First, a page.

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Campaign launched to find community volunteers to support local families

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A Welsh charity that supports families through some of their most challenging times has launched a campaign to recruit more volunteers to join their team after seeing a rise in demand during the pandemic.

Home-Start Cymru is looking for people who can spare even just an hour a week to help deliver their services to families.

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Whether that is being matched to support a local family as a home-visitor or telephone befriender, taking on a leadership role as a charity trustee, or with skills to help with family groups or fundraising.

Bethan Webber, CEO of Home-Start Cymru, said: “Home-Start Cymru has seen referrals rise during the pandemic making the charity more important than ever to support parents with many issues including isolation, loneliness, mental health, financial worries, disabilities and bereavement.

“We are looking for people who can pass forward some of their spare time and kindness to make a real difference to another person’s life. If you have the time, we have the role. Be a volunteer for Home-Start Cymru and make an impact on a child that will last a lifetime.”

Home-Start Cymru needs to recruit 150 volunteers to help respond to families after COVID. The charity has not only seen an increased demand, but also many volunteers who have worked with the charity for a long time stopped volunteering during the pandemic. New volunteers are required to respond to the need.

Home-Start Cymru works within 18 local authorities in Wales whose staff and trained volunteers offer parents compassionate, non-judgemental support. As part of the Home-visiting service, volunteers complete an in-depth training programme after which they are matched to a family who they visit once a week.

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One mum described it as “life-changing” when her volunteer came every week to hold her colicky tearful baby, enabling her to shower in peace then sort out the paperwork. A disabled mum was given support to bake with her children in lockdown, and a refugee family was given the confidence to explore their local area thanks to their volunteer taking them out and about. A mum of a baby with Downs Syndrome, born with two holes in her heart requiring surgery, said her volunteer became a lifeline of emotional support that she hadn’t even realised she needed.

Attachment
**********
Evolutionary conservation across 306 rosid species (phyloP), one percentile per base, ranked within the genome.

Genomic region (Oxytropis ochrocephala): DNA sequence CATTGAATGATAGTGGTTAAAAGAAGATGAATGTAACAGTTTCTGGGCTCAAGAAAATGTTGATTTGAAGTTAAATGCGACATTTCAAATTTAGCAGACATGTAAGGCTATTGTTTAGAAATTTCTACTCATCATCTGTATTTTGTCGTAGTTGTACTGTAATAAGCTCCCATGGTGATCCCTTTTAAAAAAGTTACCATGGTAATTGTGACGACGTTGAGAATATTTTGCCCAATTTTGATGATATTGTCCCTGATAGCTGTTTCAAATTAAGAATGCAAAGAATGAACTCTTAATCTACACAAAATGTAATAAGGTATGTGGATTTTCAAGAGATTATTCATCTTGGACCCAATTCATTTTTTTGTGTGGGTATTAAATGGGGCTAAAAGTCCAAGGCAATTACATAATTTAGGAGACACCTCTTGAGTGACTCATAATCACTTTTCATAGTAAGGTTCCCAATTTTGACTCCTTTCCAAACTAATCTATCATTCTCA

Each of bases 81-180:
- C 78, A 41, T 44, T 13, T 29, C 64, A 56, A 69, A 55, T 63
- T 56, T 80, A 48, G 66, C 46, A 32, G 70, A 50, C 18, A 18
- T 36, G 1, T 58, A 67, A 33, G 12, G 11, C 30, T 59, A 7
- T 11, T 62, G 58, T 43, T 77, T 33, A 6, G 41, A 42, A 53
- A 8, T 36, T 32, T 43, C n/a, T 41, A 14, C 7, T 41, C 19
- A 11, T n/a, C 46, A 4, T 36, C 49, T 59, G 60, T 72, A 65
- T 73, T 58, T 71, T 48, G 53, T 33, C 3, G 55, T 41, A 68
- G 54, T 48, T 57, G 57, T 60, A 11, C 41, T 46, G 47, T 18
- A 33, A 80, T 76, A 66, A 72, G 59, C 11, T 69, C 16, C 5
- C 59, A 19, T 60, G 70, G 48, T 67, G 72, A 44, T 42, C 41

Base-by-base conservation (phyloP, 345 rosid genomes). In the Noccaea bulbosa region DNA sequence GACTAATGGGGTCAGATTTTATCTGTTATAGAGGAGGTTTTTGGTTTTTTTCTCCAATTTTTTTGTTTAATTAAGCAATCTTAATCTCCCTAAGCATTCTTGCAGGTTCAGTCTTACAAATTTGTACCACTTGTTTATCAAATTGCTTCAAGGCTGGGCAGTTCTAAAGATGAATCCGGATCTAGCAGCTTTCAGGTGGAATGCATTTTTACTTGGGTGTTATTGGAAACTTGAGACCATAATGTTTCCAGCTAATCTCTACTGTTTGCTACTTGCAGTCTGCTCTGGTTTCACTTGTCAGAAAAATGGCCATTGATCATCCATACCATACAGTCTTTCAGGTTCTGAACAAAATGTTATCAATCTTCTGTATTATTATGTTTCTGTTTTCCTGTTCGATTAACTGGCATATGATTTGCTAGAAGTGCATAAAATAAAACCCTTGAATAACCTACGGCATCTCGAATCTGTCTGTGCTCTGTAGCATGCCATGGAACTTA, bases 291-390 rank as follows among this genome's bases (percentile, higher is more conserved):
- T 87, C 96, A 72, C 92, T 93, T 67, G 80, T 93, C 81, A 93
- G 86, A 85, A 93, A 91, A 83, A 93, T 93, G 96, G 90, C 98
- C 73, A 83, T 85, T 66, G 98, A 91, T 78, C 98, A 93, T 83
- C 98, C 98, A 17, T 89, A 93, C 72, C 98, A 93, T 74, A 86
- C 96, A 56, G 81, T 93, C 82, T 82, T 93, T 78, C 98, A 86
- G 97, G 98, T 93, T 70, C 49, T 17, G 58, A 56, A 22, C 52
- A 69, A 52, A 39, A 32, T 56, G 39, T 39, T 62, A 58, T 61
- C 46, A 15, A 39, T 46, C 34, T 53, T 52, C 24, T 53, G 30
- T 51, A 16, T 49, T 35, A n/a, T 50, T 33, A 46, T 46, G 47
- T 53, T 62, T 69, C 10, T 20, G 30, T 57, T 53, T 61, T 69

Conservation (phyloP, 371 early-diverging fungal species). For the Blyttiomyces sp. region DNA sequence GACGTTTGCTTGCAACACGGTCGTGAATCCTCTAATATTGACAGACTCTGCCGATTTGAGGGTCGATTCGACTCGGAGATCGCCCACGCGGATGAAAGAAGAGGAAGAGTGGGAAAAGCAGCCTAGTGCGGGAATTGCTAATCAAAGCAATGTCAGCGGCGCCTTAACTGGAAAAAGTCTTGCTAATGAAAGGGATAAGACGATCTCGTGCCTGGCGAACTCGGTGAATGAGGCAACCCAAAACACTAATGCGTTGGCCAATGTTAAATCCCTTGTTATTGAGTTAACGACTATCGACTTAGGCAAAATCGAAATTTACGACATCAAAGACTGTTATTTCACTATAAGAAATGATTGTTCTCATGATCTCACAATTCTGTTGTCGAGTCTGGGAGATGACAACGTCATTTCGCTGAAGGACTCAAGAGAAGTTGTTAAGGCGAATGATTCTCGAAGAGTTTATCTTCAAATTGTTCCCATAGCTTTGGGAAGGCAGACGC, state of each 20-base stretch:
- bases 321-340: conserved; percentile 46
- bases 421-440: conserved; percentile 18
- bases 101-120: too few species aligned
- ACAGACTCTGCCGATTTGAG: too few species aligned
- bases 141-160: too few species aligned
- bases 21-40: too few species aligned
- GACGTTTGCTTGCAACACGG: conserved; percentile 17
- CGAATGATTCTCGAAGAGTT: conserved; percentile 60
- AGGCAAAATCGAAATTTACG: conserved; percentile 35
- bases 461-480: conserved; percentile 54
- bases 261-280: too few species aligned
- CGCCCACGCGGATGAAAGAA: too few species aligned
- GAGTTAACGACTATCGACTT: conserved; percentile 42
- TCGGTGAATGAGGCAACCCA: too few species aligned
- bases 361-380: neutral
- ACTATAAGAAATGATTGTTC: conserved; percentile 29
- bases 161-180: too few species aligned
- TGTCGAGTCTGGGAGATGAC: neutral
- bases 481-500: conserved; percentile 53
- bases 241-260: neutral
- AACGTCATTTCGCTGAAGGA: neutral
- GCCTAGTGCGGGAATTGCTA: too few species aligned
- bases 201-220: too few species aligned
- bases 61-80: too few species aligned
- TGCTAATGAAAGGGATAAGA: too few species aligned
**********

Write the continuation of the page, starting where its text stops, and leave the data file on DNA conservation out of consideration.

Bethan Webber said: “Volunteering is a wonderfully rewarding opportunity to give your time knowing it is making a big difference to a family in our community. It is such a simple concept but a mighty one. Our volunteers are of all ages, male and female, with many different backgrounds and experiences. Not all of them are parents.”

“Being a parent has never been easy. It can be lonely, frustrating, heart-breaking and overwhelming. Life-changing events can happen to anyone. That is why we are here to stand alongside families when they need us most – and we need more amazing volunteers to help us do that.”

If you can spare as little as an hour a week, you could help parents not just survive but thrive. As a Home-Start Cymru volunteer, you will be given training and support to be effective and make a real difference to families in your community.  You will also develop transferable skills which can support you in your life, whether that’s at home or at work.

Lynne Powell, Volunteer Recruitment and Development Manager for Home-Start Cymru said: “Our roots in communities mean we are well placed to stand alongside families facing challenges in their lives. We are extremely proud of the achievements of Home-Start Cymru and the incredible work the expert staff and volunteers undertake locally. We look forward to welcoming more volunteers on board to help us continue our vital work.”

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To register to become a Home-Start Cymru volunteer or find out more here about volunteering opportunities by visiting https://homestartcymru.org.uk/volunteer

(Lead image: Alex Hannam Photography)

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Ospreys star helps kick off mental health awareness week activities

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As Action for Children marks Mental Health Awareness Week (9-15 May), the charity recently celebrated its Bouncing Back Plus mental health partnership with Ospreys in the Community with a huge event at the Academy of Sport in Llandarcy.

Hundreds of primary school children joined the celebrations and were treated to rugby sessions, craft workshops, music therapy and mental health classes with Ospreys star, Lloyd Ashley.

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The charity teamed up with the rugby region’s community arm over the autumn and spring terms to deliver a combination of classroom-based Cognitive and Dialectical behavioural therapy (CBT and DBT) techniques and physical exercises such as touch rugby on the playground.

Bouncing Back Plus has become increasingly important as recent Action for Children research showed nearly a third of children across UK (32%) said that school does not provide enough emotional support for them with 28% of parents agreeing.

The children the charity polled in Wales were the least satisfied with support received in schools with 28% saying they received a great or good amount of practical support and only a quarter (25%) reporting getting the same level of emotional support.

Primary school kids from the Ospreys region enjoying craft sessions